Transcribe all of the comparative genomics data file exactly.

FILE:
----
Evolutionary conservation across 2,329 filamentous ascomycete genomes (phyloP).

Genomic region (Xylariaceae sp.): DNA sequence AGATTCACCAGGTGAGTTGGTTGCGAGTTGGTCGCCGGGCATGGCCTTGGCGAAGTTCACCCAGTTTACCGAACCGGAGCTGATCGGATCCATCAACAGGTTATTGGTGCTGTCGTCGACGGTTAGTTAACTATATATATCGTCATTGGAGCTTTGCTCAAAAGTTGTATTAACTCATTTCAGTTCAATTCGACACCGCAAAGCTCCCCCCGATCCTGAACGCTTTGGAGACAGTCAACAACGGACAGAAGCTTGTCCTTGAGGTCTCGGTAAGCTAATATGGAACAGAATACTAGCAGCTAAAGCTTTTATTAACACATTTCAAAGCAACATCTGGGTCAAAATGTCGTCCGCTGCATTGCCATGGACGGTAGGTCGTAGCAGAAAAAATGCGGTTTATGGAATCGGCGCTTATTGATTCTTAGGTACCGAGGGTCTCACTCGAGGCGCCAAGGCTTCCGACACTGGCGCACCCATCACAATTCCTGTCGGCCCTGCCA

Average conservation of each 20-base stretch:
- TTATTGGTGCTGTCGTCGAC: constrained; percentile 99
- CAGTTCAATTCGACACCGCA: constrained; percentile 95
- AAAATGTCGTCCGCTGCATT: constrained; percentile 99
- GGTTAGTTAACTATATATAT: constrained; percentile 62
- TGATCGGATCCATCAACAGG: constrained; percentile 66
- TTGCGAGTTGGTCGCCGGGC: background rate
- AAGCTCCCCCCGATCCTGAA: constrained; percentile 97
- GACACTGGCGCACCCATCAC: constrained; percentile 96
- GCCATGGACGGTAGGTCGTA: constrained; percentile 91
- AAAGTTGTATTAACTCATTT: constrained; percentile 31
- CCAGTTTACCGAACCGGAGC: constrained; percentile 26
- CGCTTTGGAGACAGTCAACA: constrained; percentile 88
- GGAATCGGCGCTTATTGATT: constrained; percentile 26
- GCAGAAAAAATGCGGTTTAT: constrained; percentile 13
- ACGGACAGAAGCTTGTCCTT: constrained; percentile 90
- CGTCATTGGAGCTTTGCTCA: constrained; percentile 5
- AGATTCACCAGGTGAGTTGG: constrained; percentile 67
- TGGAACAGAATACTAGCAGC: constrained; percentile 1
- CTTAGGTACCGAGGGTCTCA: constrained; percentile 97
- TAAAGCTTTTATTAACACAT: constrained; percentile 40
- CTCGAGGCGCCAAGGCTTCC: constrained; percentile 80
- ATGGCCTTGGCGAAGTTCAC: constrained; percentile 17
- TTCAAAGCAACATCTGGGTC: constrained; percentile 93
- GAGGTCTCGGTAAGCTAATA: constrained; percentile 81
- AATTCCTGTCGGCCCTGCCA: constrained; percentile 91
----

Evolutionary conservation across 2,329 filamentous ascomycete genomes (phyloP).

Genomic region (Xylariaceae sp.): DNA sequence AGATTCACCAGGTGAGTTGGTTGCGAGTTGGTCGCCGGGCATGGCCTTGGCGAAGTTCACCCAGTTTACCGAACCGGAGCTGATCGGATCCATCAACAGGTTATTGGTGCTGTCGTCGACGGTTAGTTAACTATATATATCGTCATTGGAGCTTTGCTCAAAAGTTGTATTAACTCATTTCAGTTCAATTCGACACCGCAAAGCTCCCCCCGATCCTGAACGCTTTGGAGACAGTCAACAACGGACAGAAGCTTGTCCTTGAGGTCTCGGTAAGCTAATATGGAACAGAATACTAGCAGCTAAAGCTTTTATTAACACATTTCAAAGCAACATCTGGGTCAAAATGTCGTCCGCTGCATTGCCATGGACGGTAGGTCGTAGCAGAAAAAATGCGGTTTATGGAATCGGCGCTTATTGATTCTTAGGTACCGAGGGTCTCACTCGAGGCGCCAAGGCTTCCGACACTGGCGCACCCATCACAATTCCTGTCGGCCCTGCCA

Average conservation of each 20-base stretch:
- TTATTGGTGCTGTCGTCGAC: constrained; percentile 99
- CAGTTCAATTCGACACCGCA: constrained; percentile 95
- AAAATGTCGTCCGCTGCATT: constrained; percentile 99
- GGTTAGTTAACTATATATAT: constrained; percentile 62
- TGATCGGATCCATCAACAGG: constrained; percentile 66
- TTGCGAGTTGGTCGCCGGGC: background rate
- AAGCTCCCCCCGATCCTGAA: constrained; percentile 97
- GACACTGGCGCACCCATCAC: constrained; percentile 96
- GCCATGGACGGTAGGTCGTA: constrained; percentile 91
- AAAGTTGTATTAACTCATTT: constrained; percentile 31
- CCAGTTTACCGAACCGGAGC: constrained; percentile 26
- CGCTTTGGAGACAGTCAACA: constrained; percentile 88
- GGAATCGGCGCTTATTGATT: constrained; percentile 26
- GCAGAAAAAATGCGGTTTAT: constrained; percentile 13
- ACGGACAGAAGCTTGTCCTT: constrained; percentile 90
- CGTCATTGGAGCTTTGCTCA: constrained; percentile 5
- AGATTCACCAGGTGAGTTGG: constrained; percentile 67
- TGGAACAGAATACTAGCAGC: constrained; percentile 1
- CTTAGGTACCGAGGGTCTCA: constrained; percentile 97
- TAAAGCTTTTATTAACACAT: constrained; percentile 40
- CTCGAGGCGCCAAGGCTTCC: constrained; percentile 80
- ATGGCCTTGGCGAAGTTCAC: constrained; percentile 17
- TTCAAAGCAACATCTGGGTC: constrained; percentile 93
- GAGGTCTCGGTAAGCTAATA: constrained; percentile 81
- AATTCCTGTCGGCCCTGCCA: constrained; percentile 91